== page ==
1 June 2006
Do not panic if your data is hidden by virus writers demanding a
Poor programming has allowed anti-virus companies to discover the
password to retrieve the hijacked data inside a virus that has claimed
at least one UK victim.
The Archiveus virus caught out British nurse Helen Barrow and swapped
her data with a password-protected file.
The virus is the latest example of so-called "ransomware" that tries
to extort cash from victims.
Analysis of Archiveus has revealed that the password to unlock the
file containing all the hijacked files is contained within the code of
the virus itself.
This virus swaps files found in the "My Documents" folder on Windows
with a single file protected by a 30-digit password. Victims are only
told the password if they buy drugs from one of three online
The 30-digit password locking the files is
"mf2lro8sw03ufvnsq034jfowr18f3cszc20vmw". Using the password should
restore all the hijacked files.
"Now the password has been uncovered, there should be no reason for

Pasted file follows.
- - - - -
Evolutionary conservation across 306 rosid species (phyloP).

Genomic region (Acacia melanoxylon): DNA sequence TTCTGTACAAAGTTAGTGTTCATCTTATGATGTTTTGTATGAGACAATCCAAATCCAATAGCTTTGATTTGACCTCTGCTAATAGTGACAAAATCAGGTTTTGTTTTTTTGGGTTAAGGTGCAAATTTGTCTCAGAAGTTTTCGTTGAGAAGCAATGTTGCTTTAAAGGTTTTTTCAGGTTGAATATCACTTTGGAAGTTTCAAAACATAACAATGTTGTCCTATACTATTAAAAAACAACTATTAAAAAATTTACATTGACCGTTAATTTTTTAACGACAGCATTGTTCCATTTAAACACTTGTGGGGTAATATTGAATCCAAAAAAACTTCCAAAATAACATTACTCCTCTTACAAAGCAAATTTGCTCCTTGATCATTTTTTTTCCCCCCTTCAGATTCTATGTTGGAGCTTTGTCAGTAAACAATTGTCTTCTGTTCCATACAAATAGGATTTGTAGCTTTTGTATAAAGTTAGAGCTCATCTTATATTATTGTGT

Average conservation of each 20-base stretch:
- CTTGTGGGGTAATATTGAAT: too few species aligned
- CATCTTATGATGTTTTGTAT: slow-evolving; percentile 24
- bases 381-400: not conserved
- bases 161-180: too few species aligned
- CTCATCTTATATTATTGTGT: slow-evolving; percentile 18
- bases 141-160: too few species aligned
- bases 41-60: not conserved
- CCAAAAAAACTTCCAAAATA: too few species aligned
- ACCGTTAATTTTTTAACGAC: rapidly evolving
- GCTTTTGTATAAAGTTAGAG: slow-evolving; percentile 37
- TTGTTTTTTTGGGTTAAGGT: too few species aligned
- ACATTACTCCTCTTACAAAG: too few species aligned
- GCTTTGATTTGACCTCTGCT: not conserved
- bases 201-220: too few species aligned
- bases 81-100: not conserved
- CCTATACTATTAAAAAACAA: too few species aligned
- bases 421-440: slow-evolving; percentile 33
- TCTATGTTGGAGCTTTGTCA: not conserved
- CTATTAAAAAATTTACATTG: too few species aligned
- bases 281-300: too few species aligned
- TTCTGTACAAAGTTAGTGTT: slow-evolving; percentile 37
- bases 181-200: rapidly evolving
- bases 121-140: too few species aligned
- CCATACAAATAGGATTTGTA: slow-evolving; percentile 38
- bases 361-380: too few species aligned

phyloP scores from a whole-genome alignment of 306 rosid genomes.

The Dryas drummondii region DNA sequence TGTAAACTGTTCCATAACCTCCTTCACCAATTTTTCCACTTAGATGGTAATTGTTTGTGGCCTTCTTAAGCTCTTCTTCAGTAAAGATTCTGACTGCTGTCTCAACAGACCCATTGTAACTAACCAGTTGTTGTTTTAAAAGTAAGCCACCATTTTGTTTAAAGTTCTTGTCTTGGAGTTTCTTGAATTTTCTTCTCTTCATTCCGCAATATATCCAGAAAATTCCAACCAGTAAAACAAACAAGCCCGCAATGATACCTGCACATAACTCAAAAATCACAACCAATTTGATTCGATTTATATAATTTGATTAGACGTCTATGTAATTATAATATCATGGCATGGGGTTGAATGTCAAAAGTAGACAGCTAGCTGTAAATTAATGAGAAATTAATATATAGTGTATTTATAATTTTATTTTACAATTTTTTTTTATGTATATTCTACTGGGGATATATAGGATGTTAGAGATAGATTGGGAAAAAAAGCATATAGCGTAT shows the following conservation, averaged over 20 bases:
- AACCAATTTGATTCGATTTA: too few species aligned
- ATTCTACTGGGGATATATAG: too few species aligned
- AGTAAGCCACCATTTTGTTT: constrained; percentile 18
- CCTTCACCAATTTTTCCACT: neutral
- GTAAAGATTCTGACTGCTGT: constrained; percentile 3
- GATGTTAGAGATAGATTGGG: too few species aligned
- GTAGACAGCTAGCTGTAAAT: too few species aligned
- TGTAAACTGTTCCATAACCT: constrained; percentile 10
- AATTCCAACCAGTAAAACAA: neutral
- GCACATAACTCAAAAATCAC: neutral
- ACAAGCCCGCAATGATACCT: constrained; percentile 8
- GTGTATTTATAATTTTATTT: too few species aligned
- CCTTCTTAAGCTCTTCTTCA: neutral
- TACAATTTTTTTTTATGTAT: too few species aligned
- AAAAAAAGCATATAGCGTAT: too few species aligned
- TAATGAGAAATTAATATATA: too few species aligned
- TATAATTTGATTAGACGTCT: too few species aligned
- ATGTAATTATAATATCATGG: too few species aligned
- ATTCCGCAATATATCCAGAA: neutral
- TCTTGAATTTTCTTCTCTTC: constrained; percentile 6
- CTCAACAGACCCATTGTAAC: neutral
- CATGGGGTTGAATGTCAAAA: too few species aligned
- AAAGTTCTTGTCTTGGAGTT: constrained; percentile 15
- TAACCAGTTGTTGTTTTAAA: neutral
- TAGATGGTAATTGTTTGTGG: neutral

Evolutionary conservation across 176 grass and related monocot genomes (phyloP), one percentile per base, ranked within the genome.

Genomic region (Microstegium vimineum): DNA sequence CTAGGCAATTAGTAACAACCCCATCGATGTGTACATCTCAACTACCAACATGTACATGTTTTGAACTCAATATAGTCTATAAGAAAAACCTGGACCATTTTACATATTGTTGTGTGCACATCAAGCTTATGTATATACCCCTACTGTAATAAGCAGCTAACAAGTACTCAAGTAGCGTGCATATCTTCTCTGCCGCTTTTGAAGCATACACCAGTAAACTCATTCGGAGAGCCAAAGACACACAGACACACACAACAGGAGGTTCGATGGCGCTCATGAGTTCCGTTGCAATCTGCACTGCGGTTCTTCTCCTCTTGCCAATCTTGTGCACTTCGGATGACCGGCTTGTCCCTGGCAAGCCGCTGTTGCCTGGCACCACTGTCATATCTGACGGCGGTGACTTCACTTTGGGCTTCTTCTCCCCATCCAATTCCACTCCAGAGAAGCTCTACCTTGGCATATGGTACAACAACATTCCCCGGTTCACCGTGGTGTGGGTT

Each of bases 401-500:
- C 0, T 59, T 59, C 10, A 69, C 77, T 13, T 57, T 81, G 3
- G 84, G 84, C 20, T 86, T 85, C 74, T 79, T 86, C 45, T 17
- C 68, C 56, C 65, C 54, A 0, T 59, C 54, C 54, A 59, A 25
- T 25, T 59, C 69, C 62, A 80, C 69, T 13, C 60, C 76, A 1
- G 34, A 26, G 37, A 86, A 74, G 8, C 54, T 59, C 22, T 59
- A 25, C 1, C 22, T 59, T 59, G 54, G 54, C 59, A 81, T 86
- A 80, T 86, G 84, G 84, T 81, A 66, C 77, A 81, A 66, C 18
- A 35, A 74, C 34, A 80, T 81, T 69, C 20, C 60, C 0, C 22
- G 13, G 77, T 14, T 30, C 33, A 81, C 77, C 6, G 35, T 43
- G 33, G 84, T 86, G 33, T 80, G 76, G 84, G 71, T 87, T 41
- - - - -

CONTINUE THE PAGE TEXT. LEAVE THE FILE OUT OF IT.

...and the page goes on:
anyone hit by this ransomware attack to have to make any payments to
the criminals behind it," said Graham Cluley, senior technology
consultant for security firm Sophos.
Archiveus was discovered on 6 May but it took the rest of the month
for the first victim, Rochdale nurse Helen Barrow, to emerge.
Ms Barrow is thought to have fallen victim when she responded to an
on-screen message warning her that her computer had contracted another
unnamed virus. The virus asks those it infects to buy drugs on one of
three websites to get their files back.
"When I realised what had happened, I just felt sick to the core,"
said Ms Barrow about the incident.
The Archiveus virus is only the latest in a series of malicious
programs used by extortionists to extract cash from victims. Archiveus
seems to use some parts of another ransoming virus called Cryzip that
was circulating in March 2006.
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